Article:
We subjected the four DNA extracts from each colony to PCR at 12 variable microsatellite loci: A24, A28, A79, A88, A107, Ap43, Ap66, Ap81, AC006, B124 (Estoup et al. 1995; Garnery et al. 1992; Solignac et al. 2003), and HB-THE-03 and HB-THE-04 (Shaibi et al. 2008), using the previously reported reaction conditions. The final reaction volume per sample was ~10 μL and contained 5 μL of PCR Master Mix (Promega, Madison, WI), 1.0–2.5 μL of fluorescent dye-labeled primer, 0.9 μL of nuclease-free water, and 2 μL of DNA extract. Each extract was amplified for one cycle at 95 °C for 7 min; then 30 cycles of 95 °C for 30 s, 54 °C for 30 s, and 72 °C for 30 s; and finally an extension at 72 °C for 60 min. We ran the amplification on an Applied Biosystems 3730 automatic sequencer and we scored the microsatellite fragment sizes using GeneMapper.

2.3.3 Genetic profiles

Using a variety of analytic software, we made four independent analyses of each group of bees (Arnot Forest, apiary 1, and apiary 2); each analysis was based on the genetic profiles of 10 different bees (out of the 40 bees processed per group) in each group. First, we used HP-Rare (Kalinowski 2005) to calculate the average number of alleles per locus, number of private alleles, allelic richness, and expected heterozygosity. Second, we used GENEPOP version 4.0 (Raymond and Rousset 1995; Rousset 2008) to look for departures from Hardy-Weinberg equilibrium, genotypic linkage disequilibrium, and genic differentiation. Third, we used GENETIX version 4.04 (Belkhir et al. 2002) to make a factorial correspondence analysis. Finally, we determined the allele frequencies and single-locus frequencies for each group using GENETIX, and we used FSTAT (Goudet 2001) to make four estimates of the Fst for each pair of groups.

2.3.4 Mitochondrial DNA

We used the same DNA extracts from each colony to determine its maternal ancestry. The intergenic region between the COI and COII gene of the mitochondrial DNA was amplified using PCR and the primers E2 (5′-GGCAGAATA-AGTGCATTG-3′) and H2 (5′-CAATATCATTGAT-GACC-3′) following the protocol developed by Garnery et al. (1992). Each sample’s reaction volume was 25 μL and contained 12.5 μL of PCR Master Mix (Promega, Madison, WI), 5 μL of water containing 25 pmol of both E2 and H2 primers, 5.5 μL of distilled water, and 2 μL of DNA extract. We amplified all extracts for 30 cycles of 30 s at 92 °C, 1.5 min at 47 °C, and 2 min at 63 °C. The PCR product for each extract was purified (Qiagen® MinElute Purification Kit) and the purified amplicon was sequenced using an Applied Biosystems 3730 automatic sequencer. We used the program FinchTV (Geospiza, Seattle, WA) to view and edit the DNA chromatograms and we used the Basic Local Alignment Search Tool (BLAST) to align sequences in GeneBank to determine the evolutionary lineage of each colony. We uploaded sequence files of fragment sizes to GenBank and determined the closest mtDNA haplotype names (97–99 % match) within honeybee mitochondrial lineages.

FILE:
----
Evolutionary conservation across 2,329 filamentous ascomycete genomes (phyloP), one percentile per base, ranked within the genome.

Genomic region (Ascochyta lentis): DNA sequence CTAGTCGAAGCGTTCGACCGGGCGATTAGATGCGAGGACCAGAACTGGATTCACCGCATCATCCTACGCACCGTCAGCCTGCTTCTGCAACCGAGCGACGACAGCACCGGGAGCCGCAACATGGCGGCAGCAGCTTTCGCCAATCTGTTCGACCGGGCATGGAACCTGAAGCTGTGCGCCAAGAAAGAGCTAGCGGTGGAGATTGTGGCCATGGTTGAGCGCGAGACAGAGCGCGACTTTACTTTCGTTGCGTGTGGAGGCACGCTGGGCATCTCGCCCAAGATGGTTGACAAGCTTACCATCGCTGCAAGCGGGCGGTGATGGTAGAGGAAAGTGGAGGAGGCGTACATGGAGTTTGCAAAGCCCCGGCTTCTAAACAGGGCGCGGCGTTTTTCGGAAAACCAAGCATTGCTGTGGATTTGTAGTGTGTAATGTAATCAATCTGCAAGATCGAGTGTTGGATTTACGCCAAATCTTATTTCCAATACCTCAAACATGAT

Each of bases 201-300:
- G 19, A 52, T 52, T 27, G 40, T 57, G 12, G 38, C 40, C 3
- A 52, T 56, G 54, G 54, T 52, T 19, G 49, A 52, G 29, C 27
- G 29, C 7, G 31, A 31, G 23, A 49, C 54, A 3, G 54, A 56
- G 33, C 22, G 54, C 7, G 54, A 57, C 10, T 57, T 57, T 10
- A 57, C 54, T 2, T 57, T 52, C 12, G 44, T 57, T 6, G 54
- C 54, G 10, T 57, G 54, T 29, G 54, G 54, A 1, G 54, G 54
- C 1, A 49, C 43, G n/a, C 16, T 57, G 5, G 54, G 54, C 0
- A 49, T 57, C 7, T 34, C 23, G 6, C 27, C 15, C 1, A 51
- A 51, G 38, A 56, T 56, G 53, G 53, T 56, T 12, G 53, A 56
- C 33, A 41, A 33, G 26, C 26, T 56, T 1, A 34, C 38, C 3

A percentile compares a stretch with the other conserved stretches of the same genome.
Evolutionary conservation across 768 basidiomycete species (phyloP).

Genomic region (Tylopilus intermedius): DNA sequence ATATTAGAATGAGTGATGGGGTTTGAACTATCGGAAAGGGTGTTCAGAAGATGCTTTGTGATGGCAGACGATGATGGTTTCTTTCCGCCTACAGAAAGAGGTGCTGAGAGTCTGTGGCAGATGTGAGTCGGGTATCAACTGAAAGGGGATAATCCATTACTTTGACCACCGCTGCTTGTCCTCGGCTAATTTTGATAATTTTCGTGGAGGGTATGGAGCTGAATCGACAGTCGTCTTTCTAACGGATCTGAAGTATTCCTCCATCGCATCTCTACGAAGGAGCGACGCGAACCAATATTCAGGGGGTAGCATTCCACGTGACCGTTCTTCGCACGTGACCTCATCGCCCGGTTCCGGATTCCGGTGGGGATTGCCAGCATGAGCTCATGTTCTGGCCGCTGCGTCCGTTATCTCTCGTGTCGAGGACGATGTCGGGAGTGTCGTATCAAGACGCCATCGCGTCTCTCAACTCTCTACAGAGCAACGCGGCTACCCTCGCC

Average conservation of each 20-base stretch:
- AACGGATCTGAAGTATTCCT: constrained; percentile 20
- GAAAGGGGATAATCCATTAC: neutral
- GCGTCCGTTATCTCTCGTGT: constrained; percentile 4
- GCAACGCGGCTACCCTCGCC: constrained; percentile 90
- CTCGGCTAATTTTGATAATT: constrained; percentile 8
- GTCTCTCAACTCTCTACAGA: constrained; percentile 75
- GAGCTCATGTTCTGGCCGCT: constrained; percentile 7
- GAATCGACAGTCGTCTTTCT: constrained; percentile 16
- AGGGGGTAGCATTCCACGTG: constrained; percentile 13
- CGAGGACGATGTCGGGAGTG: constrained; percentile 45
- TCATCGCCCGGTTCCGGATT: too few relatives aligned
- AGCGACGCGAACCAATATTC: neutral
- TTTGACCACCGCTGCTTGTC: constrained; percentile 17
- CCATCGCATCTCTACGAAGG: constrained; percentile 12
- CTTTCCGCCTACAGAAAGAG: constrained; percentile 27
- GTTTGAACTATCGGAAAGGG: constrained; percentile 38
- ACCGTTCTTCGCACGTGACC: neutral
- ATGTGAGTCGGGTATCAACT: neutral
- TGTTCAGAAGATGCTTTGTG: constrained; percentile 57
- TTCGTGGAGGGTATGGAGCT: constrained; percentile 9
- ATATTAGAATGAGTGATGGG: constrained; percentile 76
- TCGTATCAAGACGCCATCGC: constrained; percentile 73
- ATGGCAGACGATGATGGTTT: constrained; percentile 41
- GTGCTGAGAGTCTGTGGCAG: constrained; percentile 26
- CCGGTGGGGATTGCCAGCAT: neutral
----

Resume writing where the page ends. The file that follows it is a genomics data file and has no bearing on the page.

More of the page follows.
2.3.5 Statistical analysis

For each pair of our three groups (Arnot Forest/apiary 1, Arnot Forest/apiary 2, and apiary 1/apiary 2), we made four independent estimates of Fst. Each estimate of Fst for a given pair was based on data obtained from 10 worker bees (1 bee per colony) from the sample of 40 bees that we analyzed for each group. We used our four estimates of the multilocus Fst for each pair of groups to calculate the mean and standard deviation of our estimates of Fst for each pair of groups. We then determined the probability that the actual Fst could be 0.00, using a Student’s t distribution for n = 4.

3 Results

3.1 Wild and managed honeybee colonies

Our mapping of the wild colonies in the Arnot Forest covered approximately 50 % of its area and revealed 10 colonies, 9 inside its boundaries and 1 just outside (Figure 1). Table I summarizes our estimates of the number and density of wild colonies living in the Arnot Forest, based on present and past surveys.
Table I

The number of wild honeybee colonies found in the 17-km2 Arnot Forest, for three surveys made in 1978 (Visscher and Seeley 1982), 2002 (Seeley 2007), and 2011 (this study).

Year

No. of colonies found

% of forest surveyed

Estimate of total colony number

Estimate of colony density (colonies/km2)

1978

9

50

18

1.06

2002

8

50

16

0.94

2011

9

50

18

1.06

Also shown are estimates of the total number of colonies and the density of colonies in this forest